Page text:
O bruit doux de la pluie Par terre et sur les toits! Pour un coeur qui s’ennuie, O le chant de la pluie !
Il pleure sans raison Dans ce coeur qui s’écoeure. Quoi ! nulle trahison ? Ce deuil est sans raison.
Paul Verlaine (Il pleure dan mon coeur)
Oh sweet sound of rain Ground and on rooftops! For a heart that is bored, O the song of the rain!
He cries for no reason In this sickening heart. What! no treason ? This grief is without reason.
Paul Verlaine (It rains in my heart)
Here is a small selection of creatures which were trying to get away from their flooded homes. The colourful millipede is extremely common along the west coast of India, and perhaps even further afield (It is Anoplodesmus saussurii. Thanks for the ID, NN; it is no longer nameless). Unfortunately there is no go-to field guide which would let me identify it. It is a creature that lurks in leaf litter, and quite innocuous. The small brown snail was new to me. It had crawled out of the pool below a tree on to a giant bracket fungus growing on the trunk. I don’t know how many kinds of slugs you find around Mumbai, but I’m sure I’ve seen this species before.
Back home after the walk, I checked my phone for messages. There was a forwarded message from the Municipal corporation saying that the main water purification plant for the city had been damaged. Flood waters had breached the pipes, and citizens were advised to boil water for drinking. Are these episodic extreme rain events due to climate change? If yes, then are we beginning to see the conditions that will eventually force us to join the ranks of climate displacees?
Monsoon in Goa: an advertising catchline from the 80s and 90s, when the hoteliers decided to fill up the empty rooms left after the party crowd disappeared. Winter is a washout with all the music and booze on the beach, so you might as well try to see the other Goa in the magical months of monsoon. This is one time when there is a truth beyond the lies of advertising.
The year I took these photos I realized that Goa is a wonderful place to observe the monsoon as it comes in to the Western Ghats. The wonderful plants and insects, the frogs and the moths, straggle down to Goa, to meet the birds and crabs of the coast. You can go for long walks, or drive to lonely spots, with your camera and catch some of the beauties that you might otherwise see on treks through the Ghats. You can lead a solitary life if you wish, broken by exchanging passing greetings with the fisherfolk who are the original inhabitants of this place, or long conversations with the university types over a strongly Portuguese-influenced lunch.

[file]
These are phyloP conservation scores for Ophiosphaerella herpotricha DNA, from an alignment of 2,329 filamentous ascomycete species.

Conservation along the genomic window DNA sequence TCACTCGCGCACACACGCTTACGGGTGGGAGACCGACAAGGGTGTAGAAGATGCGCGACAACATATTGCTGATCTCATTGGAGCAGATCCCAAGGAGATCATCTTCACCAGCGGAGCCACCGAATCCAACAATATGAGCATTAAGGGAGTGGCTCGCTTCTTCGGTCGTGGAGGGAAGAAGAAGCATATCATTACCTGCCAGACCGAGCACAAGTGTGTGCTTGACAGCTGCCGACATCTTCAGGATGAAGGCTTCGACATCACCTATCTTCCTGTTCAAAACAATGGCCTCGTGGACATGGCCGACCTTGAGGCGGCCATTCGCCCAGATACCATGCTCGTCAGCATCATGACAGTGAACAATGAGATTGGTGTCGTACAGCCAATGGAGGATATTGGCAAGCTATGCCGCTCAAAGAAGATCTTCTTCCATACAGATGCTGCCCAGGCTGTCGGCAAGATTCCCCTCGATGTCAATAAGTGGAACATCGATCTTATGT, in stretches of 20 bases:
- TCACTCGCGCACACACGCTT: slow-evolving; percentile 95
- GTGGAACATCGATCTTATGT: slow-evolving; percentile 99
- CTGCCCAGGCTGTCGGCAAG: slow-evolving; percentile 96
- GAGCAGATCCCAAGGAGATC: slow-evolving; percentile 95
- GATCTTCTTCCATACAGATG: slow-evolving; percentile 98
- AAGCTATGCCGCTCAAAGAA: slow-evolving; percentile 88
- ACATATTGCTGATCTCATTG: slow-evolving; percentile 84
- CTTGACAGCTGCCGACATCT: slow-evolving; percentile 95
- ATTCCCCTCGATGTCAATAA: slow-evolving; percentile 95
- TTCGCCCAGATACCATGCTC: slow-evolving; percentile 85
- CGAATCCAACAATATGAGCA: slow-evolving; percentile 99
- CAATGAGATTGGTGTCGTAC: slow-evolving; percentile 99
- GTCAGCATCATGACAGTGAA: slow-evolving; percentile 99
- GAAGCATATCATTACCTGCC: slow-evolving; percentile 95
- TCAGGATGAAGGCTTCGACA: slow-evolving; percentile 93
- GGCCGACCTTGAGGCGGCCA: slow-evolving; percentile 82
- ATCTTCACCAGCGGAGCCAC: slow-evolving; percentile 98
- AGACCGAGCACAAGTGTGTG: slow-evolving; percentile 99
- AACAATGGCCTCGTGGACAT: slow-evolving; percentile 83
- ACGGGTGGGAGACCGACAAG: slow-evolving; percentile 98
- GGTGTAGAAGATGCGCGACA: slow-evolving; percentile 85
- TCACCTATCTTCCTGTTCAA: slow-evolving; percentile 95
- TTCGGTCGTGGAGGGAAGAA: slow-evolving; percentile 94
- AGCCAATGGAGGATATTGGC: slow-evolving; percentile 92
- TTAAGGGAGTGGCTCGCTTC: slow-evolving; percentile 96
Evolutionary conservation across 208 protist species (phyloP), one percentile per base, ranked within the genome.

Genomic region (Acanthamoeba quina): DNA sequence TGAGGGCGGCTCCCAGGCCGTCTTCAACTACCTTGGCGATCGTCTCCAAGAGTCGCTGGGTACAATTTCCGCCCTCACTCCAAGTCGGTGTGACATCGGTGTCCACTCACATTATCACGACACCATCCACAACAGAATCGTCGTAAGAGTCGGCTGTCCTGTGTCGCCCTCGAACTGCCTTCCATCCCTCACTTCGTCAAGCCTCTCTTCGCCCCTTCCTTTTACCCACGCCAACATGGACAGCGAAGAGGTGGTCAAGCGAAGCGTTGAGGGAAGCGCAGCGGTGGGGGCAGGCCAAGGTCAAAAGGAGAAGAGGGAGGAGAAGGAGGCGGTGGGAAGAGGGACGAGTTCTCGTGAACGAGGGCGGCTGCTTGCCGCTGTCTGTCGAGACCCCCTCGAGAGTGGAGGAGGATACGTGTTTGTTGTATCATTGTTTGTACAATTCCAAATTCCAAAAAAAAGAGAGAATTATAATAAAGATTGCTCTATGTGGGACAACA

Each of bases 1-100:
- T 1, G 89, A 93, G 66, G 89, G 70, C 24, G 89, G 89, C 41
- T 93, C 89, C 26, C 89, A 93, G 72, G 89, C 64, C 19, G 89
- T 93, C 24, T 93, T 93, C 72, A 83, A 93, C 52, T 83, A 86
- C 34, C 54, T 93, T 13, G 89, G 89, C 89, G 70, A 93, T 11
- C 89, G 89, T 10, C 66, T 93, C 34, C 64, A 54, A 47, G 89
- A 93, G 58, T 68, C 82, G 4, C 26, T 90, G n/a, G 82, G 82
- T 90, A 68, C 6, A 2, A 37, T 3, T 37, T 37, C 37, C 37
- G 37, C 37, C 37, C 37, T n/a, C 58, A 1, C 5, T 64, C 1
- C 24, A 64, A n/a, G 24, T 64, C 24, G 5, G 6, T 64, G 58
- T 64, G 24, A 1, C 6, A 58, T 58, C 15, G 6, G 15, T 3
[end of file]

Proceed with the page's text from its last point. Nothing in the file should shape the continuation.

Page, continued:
Or you could just stay at home on rainy days, reading, eating the sausages or dried fish in boiled rice, stepping out into the garden on the beach between spells of rain to capture the play of rain and sun on vegetation. It is a life to dream about in these constrained years.
Hokusai could take a perfectly symmetric cone and find thirty six wonderful and different views of it. Lesser mortals like us take more complex subjects and are happy if we can coax one or two nice shots from it. When it comes to Mumbai, I’m a bad judge. I love even the ordinary everyday views.
Whether it is photo of monsoon clouds over Malabar Hill taken from a speeding taxi, or a blurry photo of the central city taken from a plane as it circles in for a landing, I’m happy to have my mobile phone on hand to capture yet another view of home. To think that in a century from now the haphazard mess of towers built in the last fifty years might be under the sea!
Monsoon can bring out hidden life in the garden, as I discovered on a walk this weekend. A beginning like this year’s is not routine, but not uncommon either: a couple of days of hard rain followed by a few days of sunshine. On a tree-stump that I have inspected at such times for several years now, I found the familiar bracket mushrooms sprouting (featured photo). Through the next few weeks they will grow into amazing dinner-plate sized bodies. Are they edible? I’ve seen this variety in forests near villages and they are not harvested by locals. In the absence of evidence, I have been cautious and not tried to eat them.
Further on, I found a treasure of a tree which I hadn’t noticed before. Its branches have sprouted mushrooms in this week. The fruiting bodies of mushrooms that we see, and sometimes love to eat, are just the tip of an ecological iceberg. Beneath it all is 90% of the lifecycle, the wonderful web called the mycelium. When they intermingle with the roots of trees, they seem to be symbiotic, exchanging nutrients and signaling molecules with the host. And sometimes they seem to provide a means of communication between plants, even those of different species (A BBC article colourfully names this a wood wide web). It is also possible that the webs of these hidden mycelia determine whether or not a forest supports an invading species of tree.